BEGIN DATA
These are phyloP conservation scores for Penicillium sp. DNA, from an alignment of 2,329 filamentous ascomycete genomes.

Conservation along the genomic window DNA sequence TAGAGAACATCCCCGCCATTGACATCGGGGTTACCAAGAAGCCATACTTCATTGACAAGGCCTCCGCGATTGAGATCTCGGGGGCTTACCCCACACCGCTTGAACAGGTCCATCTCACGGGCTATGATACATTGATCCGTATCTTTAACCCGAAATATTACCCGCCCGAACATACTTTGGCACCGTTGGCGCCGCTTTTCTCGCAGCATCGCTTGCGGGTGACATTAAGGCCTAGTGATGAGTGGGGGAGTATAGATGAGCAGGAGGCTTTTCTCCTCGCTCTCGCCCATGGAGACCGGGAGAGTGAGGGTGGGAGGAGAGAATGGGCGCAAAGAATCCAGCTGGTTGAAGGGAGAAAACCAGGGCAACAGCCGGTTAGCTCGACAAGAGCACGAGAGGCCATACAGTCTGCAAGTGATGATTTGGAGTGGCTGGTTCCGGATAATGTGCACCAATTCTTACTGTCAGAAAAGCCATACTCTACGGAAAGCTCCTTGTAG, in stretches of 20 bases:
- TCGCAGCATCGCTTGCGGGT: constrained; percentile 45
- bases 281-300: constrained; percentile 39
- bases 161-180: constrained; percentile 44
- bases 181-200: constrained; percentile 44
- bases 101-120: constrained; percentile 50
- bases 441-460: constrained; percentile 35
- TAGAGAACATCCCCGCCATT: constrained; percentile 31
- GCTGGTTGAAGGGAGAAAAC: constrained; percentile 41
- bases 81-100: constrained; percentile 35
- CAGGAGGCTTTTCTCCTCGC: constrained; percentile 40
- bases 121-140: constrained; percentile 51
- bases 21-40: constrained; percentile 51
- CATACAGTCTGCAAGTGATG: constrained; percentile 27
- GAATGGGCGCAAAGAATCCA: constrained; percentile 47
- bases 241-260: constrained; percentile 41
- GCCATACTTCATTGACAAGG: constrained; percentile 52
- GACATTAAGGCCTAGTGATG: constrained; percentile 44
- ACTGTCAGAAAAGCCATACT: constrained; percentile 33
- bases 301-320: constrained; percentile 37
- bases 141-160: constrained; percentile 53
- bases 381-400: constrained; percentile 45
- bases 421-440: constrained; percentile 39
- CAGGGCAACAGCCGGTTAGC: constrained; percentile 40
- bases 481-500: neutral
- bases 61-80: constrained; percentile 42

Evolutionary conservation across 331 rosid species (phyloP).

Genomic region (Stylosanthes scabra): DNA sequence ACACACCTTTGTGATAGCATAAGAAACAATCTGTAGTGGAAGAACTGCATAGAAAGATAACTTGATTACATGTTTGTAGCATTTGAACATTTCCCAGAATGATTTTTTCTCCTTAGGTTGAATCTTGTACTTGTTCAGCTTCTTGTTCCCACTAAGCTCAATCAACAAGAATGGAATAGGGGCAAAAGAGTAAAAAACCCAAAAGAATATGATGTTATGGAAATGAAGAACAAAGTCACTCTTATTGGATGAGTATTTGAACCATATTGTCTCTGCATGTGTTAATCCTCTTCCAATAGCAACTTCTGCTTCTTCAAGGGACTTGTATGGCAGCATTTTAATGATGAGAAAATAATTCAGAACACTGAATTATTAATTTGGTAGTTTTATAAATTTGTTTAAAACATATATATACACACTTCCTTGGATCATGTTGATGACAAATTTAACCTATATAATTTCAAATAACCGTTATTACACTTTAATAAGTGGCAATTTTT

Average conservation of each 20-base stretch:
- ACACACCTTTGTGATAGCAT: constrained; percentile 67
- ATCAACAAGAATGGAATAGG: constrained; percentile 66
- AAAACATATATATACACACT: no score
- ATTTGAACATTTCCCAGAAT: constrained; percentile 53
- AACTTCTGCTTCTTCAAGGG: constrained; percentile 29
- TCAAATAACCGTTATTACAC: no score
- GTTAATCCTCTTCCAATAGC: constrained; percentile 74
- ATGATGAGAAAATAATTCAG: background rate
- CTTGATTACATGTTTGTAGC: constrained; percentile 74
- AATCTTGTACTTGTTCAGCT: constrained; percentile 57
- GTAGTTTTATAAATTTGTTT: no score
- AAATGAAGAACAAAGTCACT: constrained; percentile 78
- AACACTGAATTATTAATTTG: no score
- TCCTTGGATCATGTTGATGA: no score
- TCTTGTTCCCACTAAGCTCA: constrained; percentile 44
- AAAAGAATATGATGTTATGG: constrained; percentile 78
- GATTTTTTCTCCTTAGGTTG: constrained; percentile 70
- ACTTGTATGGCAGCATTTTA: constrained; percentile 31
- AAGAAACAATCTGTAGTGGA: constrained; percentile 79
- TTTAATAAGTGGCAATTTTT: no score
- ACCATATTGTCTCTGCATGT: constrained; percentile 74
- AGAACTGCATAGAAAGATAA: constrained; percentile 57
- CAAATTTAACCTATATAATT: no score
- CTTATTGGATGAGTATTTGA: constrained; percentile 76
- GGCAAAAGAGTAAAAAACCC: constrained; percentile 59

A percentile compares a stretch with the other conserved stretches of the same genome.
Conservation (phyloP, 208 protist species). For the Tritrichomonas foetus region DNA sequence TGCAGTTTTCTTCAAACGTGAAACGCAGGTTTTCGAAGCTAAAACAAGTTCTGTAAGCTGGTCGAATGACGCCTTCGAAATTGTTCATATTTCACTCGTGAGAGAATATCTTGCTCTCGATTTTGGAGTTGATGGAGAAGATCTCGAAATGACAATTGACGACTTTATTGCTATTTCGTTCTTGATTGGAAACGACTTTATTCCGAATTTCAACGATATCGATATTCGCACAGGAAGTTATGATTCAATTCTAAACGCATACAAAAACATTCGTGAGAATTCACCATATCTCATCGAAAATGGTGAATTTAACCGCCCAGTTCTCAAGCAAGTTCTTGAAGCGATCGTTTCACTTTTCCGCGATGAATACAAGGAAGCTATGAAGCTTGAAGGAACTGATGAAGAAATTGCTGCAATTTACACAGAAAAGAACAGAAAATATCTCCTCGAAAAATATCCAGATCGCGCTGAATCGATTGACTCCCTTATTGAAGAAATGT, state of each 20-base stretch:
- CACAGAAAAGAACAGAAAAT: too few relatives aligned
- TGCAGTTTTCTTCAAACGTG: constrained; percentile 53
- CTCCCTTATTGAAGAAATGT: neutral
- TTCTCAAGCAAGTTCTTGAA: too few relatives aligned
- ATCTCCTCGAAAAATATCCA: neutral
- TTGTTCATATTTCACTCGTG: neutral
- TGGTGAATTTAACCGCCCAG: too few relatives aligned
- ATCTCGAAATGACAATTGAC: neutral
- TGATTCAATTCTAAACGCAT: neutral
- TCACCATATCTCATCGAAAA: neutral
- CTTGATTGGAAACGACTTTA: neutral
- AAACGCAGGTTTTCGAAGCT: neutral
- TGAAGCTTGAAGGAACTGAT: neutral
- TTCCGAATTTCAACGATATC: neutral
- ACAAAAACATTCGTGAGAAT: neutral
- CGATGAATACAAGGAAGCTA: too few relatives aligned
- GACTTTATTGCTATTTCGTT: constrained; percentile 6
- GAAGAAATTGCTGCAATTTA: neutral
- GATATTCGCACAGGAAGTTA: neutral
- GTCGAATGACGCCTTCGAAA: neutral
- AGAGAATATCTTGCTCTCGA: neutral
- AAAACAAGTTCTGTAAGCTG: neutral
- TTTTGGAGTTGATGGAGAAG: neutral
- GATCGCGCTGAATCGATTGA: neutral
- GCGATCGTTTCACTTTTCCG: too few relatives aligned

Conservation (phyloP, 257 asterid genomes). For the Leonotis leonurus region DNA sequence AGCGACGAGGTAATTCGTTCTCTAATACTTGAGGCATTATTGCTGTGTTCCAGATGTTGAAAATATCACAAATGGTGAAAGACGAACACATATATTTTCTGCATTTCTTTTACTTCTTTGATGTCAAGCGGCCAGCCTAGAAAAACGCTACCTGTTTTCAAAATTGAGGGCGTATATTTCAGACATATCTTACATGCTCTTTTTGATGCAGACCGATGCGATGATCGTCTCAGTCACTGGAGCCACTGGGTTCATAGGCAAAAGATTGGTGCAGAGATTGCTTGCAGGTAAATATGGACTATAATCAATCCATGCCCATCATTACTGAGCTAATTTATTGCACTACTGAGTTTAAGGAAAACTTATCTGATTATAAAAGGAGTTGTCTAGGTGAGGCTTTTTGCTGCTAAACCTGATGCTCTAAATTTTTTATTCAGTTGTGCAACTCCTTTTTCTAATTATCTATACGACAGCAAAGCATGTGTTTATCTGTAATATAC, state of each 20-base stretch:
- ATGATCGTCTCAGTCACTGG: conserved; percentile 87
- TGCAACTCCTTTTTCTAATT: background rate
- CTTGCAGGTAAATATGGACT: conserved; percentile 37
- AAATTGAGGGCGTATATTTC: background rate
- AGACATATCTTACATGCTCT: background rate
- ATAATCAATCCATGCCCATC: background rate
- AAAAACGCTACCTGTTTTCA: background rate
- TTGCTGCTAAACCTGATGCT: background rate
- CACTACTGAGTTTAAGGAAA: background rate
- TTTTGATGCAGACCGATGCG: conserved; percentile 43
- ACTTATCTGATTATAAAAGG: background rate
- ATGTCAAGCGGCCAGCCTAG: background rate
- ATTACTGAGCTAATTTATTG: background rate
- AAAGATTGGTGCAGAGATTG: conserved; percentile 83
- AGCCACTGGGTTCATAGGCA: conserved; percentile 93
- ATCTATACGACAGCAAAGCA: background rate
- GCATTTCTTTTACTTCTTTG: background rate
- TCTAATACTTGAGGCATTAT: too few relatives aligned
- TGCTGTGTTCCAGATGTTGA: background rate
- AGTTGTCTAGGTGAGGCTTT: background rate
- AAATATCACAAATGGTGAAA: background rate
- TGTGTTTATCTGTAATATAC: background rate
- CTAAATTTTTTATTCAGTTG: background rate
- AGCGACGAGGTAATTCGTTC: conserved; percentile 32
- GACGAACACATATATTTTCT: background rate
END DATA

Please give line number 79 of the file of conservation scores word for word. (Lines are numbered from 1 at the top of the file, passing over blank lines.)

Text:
- AAAACAAGTTCTGTAAGCTG: neutral